Despite overwhelming evidence that investing more money in early childhood education will yield huge dividends in the lives of South Carolina’s children, the typical refrain from Republicans who lead the legislature is cold and disheartening: “Well, you just can’t keep throwing money at education. You just can’t.”
Ahem. Yes, you can. And yes, you should.
You can invest more money by paying teachers better than average. You can invest more to give them the support they need so they can teach. You can upgrade technology. And you can get rid of old schools that aren’t good enough to be used as warehouses.
Yes, South Carolina’s leaders can do more for her children, more than a half million of whom live in poverty.
See what I mean?
But what does the legislature do again, year after year? It tries to get education on the cheap. Why? It certainly doesn’t help that we rank 49th from the top in state and local tax burden and 50th in state tax collections per capita, according to the Tax Foundation. All of the wailing and moaning about high taxes in South Carolina is a bunch of ridiculous hooey. We have a stressed-out system of public education because our leaders aren’t bold enough to innovate or courageous enough to do what’s right for the 693,000 children in our schools.
If you asked a financial adviser to characterize a business strategy that relied on tucking away a little money every month for retirement, the adviser would immediately agree that it was a conservative business strategy.
If families can do that for retirement, why can’t our leaders invest in our people -- to ensure them a better chance in life, a chance that would pay off to all of us with lower rates of poverty, incarceration, drug use, welfare and on and on?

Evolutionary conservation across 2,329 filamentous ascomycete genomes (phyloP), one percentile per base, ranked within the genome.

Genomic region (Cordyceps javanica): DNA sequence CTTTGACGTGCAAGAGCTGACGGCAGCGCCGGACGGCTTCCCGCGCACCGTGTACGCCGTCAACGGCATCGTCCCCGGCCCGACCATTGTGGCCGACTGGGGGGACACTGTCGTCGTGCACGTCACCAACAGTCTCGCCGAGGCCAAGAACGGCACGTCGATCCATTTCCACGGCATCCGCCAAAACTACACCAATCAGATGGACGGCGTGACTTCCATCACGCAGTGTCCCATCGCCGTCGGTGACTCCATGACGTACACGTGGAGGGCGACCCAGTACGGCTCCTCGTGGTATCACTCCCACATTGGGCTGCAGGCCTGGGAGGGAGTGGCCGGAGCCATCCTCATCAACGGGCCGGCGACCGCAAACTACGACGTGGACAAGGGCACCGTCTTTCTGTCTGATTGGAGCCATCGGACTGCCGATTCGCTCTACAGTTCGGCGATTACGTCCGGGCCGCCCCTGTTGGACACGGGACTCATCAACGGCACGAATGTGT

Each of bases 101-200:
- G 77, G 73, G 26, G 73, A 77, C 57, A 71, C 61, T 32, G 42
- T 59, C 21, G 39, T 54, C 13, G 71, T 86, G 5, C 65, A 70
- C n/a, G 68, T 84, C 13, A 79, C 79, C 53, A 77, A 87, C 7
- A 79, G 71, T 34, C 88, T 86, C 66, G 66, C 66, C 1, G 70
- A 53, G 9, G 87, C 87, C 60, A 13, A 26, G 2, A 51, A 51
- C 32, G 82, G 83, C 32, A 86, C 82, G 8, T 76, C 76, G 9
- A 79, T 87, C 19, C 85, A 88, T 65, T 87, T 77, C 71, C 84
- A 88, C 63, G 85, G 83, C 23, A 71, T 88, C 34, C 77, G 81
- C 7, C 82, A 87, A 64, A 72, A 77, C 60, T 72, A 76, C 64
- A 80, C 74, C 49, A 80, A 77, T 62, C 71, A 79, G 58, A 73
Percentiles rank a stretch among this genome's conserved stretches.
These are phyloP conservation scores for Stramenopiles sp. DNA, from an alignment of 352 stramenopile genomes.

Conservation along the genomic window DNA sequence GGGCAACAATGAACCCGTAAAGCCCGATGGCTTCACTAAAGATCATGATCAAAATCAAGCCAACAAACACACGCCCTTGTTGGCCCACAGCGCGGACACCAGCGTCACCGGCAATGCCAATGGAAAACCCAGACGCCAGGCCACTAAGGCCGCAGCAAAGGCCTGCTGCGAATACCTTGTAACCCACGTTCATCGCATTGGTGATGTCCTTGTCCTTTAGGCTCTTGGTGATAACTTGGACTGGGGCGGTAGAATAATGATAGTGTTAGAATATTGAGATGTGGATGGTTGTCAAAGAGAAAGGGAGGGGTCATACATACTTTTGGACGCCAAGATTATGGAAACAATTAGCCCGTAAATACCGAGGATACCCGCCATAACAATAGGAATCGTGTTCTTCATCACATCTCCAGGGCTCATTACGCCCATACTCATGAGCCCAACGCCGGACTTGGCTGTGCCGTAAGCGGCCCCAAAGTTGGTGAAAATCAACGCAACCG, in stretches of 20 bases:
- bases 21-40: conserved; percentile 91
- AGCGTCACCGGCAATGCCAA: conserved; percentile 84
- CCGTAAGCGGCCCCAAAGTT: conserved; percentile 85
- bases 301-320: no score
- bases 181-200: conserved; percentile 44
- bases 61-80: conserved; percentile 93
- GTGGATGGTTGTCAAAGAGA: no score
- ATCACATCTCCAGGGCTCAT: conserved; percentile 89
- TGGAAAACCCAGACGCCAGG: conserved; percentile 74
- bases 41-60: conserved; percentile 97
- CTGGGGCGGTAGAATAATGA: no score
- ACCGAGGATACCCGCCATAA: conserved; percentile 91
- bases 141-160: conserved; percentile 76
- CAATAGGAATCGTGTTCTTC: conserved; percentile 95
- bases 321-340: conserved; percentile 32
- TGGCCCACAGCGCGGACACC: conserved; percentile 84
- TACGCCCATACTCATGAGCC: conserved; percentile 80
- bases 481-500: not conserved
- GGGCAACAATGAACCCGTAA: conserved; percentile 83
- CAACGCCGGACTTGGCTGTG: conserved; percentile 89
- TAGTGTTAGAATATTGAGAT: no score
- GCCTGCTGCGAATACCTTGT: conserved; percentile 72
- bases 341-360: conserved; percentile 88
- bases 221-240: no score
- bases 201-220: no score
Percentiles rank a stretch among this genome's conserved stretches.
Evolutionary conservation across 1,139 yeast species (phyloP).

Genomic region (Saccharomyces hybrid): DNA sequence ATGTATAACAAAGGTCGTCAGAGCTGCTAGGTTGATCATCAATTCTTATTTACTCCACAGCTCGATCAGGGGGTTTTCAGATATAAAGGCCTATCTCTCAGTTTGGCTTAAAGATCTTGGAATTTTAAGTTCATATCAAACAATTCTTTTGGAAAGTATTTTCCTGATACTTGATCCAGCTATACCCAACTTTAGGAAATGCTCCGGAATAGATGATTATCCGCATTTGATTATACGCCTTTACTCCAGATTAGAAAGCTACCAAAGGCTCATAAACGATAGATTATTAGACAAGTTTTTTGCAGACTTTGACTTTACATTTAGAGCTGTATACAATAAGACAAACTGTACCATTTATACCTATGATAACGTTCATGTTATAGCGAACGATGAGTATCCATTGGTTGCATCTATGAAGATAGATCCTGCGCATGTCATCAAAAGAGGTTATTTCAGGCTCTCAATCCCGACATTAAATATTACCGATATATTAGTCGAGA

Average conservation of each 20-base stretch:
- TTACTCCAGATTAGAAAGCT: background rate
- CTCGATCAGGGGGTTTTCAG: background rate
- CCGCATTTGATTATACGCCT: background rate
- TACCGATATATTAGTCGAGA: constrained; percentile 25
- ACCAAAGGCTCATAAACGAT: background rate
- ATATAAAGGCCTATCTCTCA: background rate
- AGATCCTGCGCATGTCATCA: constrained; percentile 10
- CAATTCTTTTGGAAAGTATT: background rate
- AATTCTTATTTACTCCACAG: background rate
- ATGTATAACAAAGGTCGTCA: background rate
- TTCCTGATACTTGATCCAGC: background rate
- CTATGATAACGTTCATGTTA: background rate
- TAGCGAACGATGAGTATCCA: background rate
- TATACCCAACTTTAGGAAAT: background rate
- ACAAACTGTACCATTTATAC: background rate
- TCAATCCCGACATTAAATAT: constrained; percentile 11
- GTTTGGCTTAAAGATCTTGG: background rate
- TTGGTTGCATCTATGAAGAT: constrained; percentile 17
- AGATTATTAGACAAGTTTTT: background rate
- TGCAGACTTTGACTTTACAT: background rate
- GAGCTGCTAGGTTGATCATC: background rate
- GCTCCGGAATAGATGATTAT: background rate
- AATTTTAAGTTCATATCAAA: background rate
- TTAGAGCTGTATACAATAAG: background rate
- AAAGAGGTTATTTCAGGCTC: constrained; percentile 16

A substantial investment in early childhood education -- making it possible for every 4-year-old in the state to attend some kind of pre-kindergarten program -- would pay off massively. If the state spent just 10 percent of its enormous $900 million in new revenues this year, it could guarantee pre-K programs across the state.
And look at the payoff in reducing poverty and giving more people a chance, according to the Riley Institute’s Don Gordon:
“The Pew Foundation uses national data to show that for every $10,000 spent on high quality pre-kindergarten programs which render children more ready for school and less likely to drop out, we save society a quarter of a million dollars in a dropout’s reduced contribution to society,” he told a group of state leaders at a late February conference.
Furthermore, “According to the Alliance for Excellent Education, if the number of male South Carolina students who graduated from high school increased by just 5 percent, our state’s economy could see a combination of crime-related savings and additional revenue of $151 million each year.”
Unfortunately, South Carolina legislators continue to underfund public education, year after year. State law requires K-12 education to receive “base student funding” calculated through a long-accepted formula that may be due for an overhaul. But based on that formula over the last 20 years, state lawmakers have fully-funded education only five times.
If memory serves, those years were 1988, 1989, 1990, 1998 and 1999. If that's not accurate, I'd appreciate the correct data.
Last year, for example, the formula called for $2,790 in base student funding, but lawmakers provided about two thirds of that with $1,880 in funding, an improvement because the original plan was for funding to be $1,788 per student. (They upped the formula funding by moving around some funds and adding some one-time monies.)
For 2012-13, the House Ways and Means Committee is calling again for a base student cost of $1,788, which is $1,002 per student less than what is called for fully-funding education. If you extrapolate that to reflect the 693,431 students projected to be in public schools next year, lawmakers are considering a budget that would underfund South Carolina education by a whopping $694,817,862 less than the law requires.
Wow. And you wonder why South Carolina’s students lag the rest of the nation? Not investing $700 million a year certainly is one big reason. We can do better.